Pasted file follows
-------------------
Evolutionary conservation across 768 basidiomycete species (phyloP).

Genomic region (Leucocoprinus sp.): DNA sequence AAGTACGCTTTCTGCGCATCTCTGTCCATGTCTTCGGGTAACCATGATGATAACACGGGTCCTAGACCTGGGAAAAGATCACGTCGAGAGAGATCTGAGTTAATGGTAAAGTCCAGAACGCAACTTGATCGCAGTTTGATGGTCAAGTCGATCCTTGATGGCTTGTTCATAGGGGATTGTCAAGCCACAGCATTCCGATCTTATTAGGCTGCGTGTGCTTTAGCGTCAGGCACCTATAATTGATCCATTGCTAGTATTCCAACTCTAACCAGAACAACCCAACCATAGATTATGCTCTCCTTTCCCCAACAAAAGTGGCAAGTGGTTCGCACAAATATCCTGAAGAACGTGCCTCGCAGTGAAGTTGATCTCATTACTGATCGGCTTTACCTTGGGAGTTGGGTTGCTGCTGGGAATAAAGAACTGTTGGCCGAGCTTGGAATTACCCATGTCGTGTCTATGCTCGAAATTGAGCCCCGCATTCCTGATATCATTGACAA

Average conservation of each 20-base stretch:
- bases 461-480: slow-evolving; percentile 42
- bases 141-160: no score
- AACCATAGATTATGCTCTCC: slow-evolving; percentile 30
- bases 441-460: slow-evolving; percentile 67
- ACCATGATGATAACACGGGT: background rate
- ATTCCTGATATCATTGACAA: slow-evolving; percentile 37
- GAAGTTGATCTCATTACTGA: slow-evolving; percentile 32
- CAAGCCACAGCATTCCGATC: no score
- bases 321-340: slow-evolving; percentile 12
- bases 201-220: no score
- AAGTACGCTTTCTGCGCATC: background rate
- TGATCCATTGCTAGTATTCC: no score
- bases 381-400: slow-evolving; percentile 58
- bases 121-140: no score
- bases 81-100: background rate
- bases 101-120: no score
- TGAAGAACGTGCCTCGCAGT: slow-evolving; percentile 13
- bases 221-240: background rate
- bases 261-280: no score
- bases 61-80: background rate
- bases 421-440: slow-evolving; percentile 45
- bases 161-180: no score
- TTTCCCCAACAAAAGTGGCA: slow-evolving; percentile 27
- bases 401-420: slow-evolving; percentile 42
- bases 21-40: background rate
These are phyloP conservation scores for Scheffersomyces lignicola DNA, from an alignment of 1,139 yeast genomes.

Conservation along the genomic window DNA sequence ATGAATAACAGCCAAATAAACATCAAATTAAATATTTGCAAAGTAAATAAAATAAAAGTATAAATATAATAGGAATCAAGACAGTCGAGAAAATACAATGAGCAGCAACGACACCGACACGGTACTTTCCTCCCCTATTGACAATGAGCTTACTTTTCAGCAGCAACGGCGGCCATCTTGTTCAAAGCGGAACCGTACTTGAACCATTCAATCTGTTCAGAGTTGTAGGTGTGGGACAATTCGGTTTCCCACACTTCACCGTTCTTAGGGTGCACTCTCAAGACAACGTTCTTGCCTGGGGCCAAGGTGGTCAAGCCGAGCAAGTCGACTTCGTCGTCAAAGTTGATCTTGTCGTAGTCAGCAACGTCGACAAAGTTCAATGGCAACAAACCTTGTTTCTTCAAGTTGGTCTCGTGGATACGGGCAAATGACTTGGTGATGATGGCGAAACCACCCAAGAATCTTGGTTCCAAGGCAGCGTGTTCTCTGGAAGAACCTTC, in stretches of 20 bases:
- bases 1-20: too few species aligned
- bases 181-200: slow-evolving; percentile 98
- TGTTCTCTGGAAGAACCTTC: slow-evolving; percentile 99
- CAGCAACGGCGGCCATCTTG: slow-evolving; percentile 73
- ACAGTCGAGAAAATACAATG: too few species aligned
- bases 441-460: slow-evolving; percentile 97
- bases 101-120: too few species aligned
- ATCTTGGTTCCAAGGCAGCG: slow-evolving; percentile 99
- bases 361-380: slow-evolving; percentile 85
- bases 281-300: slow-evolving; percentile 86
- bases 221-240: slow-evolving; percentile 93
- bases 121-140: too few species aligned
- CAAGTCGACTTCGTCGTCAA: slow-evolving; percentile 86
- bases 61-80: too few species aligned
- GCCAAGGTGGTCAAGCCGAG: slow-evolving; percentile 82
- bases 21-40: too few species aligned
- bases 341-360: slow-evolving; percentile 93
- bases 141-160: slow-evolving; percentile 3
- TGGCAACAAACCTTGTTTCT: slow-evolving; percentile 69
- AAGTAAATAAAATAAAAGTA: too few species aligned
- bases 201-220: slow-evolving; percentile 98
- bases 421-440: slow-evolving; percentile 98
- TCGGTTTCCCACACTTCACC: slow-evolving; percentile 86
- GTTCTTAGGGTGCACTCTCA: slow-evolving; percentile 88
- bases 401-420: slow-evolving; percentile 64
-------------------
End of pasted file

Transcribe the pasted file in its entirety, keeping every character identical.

Evolutionary conservation across 768 basidiomycete species (phyloP).

Genomic region (Leucocoprinus sp.): DNA sequence AAGTACGCTTTCTGCGCATCTCTGTCCATGTCTTCGGGTAACCATGATGATAACACGGGTCCTAGACCTGGGAAAAGATCACGTCGAGAGAGATCTGAGTTAATGGTAAAGTCCAGAACGCAACTTGATCGCAGTTTGATGGTCAAGTCGATCCTTGATGGCTTGTTCATAGGGGATTGTCAAGCCACAGCATTCCGATCTTATTAGGCTGCGTGTGCTTTAGCGTCAGGCACCTATAATTGATCCATTGCTAGTATTCCAACTCTAACCAGAACAACCCAACCATAGATTATGCTCTCCTTTCCCCAACAAAAGTGGCAAGTGGTTCGCACAAATATCCTGAAGAACGTGCCTCGCAGTGAAGTTGATCTCATTACTGATCGGCTTTACCTTGGGAGTTGGGTTGCTGCTGGGAATAAAGAACTGTTGGCCGAGCTTGGAATTACCCATGTCGTGTCTATGCTCGAAATTGAGCCCCGCATTCCTGATATCATTGACAA

Average conservation of each 20-base stretch:
- bases 461-480: slow-evolving; percentile 42
- bases 141-160: no score
- AACCATAGATTATGCTCTCC: slow-evolving; percentile 30
- bases 441-460: slow-evolving; percentile 67
- ACCATGATGATAACACGGGT: background rate
- ATTCCTGATATCATTGACAA: slow-evolving; percentile 37
- GAAGTTGATCTCATTACTGA: slow-evolving; percentile 32
- CAAGCCACAGCATTCCGATC: no score
- bases 321-340: slow-evolving; percentile 12
- bases 201-220: no score
- AAGTACGCTTTCTGCGCATC: background rate
- TGATCCATTGCTAGTATTCC: no score
- bases 381-400: slow-evolving; percentile 58
- bases 121-140: no score
- bases 81-100: background rate
- bases 101-120: no score
- TGAAGAACGTGCCTCGCAGT: slow-evolving; percentile 13
- bases 221-240: background rate
- bases 261-280: no score
- bases 61-80: background rate
- bases 421-440: slow-evolving; percentile 45
- bases 161-180: no score
- TTTCCCCAACAAAAGTGGCA: slow-evolving; percentile 27
- bases 401-420: slow-evolving; percentile 42
- bases 21-40: background rate
These are phyloP conservation scores for Scheffersomyces lignicola DNA, from an alignment of 1,139 yeast genomes.

Conservation along the genomic window DNA sequence ATGAATAACAGCCAAATAAACATCAAATTAAATATTTGCAAAGTAAATAAAATAAAAGTATAAATATAATAGGAATCAAGACAGTCGAGAAAATACAATGAGCAGCAACGACACCGACACGGTACTTTCCTCCCCTATTGACAATGAGCTTACTTTTCAGCAGCAACGGCGGCCATCTTGTTCAAAGCGGAACCGTACTTGAACCATTCAATCTGTTCAGAGTTGTAGGTGTGGGACAATTCGGTTTCCCACACTTCACCGTTCTTAGGGTGCACTCTCAAGACAACGTTCTTGCCTGGGGCCAAGGTGGTCAAGCCGAGCAAGTCGACTTCGTCGTCAAAGTTGATCTTGTCGTAGTCAGCAACGTCGACAAAGTTCAATGGCAACAAACCTTGTTTCTTCAAGTTGGTCTCGTGGATACGGGCAAATGACTTGGTGATGATGGCGAAACCACCCAAGAATCTTGGTTCCAAGGCAGCGTGTTCTCTGGAAGAACCTTC, in stretches of 20 bases:
- bases 1-20: too few species aligned
- bases 181-200: slow-evolving; percentile 98
- TGTTCTCTGGAAGAACCTTC: slow-evolving; percentile 99
- CAGCAACGGCGGCCATCTTG: slow-evolving; percentile 73
- ACAGTCGAGAAAATACAATG: too few species aligned
- bases 441-460: slow-evolving; percentile 97
- bases 101-120: too few species aligned
- ATCTTGGTTCCAAGGCAGCG: slow-evolving; percentile 99
- bases 361-380: slow-evolving; percentile 85
- bases 281-300: slow-evolving; percentile 86
- bases 221-240: slow-evolving; percentile 93
- bases 121-140: too few species aligned
- CAAGTCGACTTCGTCGTCAA: slow-evolving; percentile 86
- bases 61-80: too few species aligned
- GCCAAGGTGGTCAAGCCGAG: slow-evolving; percentile 82
- bases 21-40: too few species aligned
- bases 341-360: slow-evolving; percentile 93
- bases 141-160: slow-evolving; percentile 3
- TGGCAACAAACCTTGTTTCT: slow-evolving; percentile 69
- AAGTAAATAAAATAAAAGTA: too few species aligned
- bases 201-220: slow-evolving; percentile 98
- bases 421-440: slow-evolving; percentile 98
- TCGGTTTCCCACACTTCACC: slow-evolving; percentile 86
- GTTCTTAGGGTGCACTCTCA: slow-evolving; percentile 88
- bases 401-420: slow-evolving; percentile 64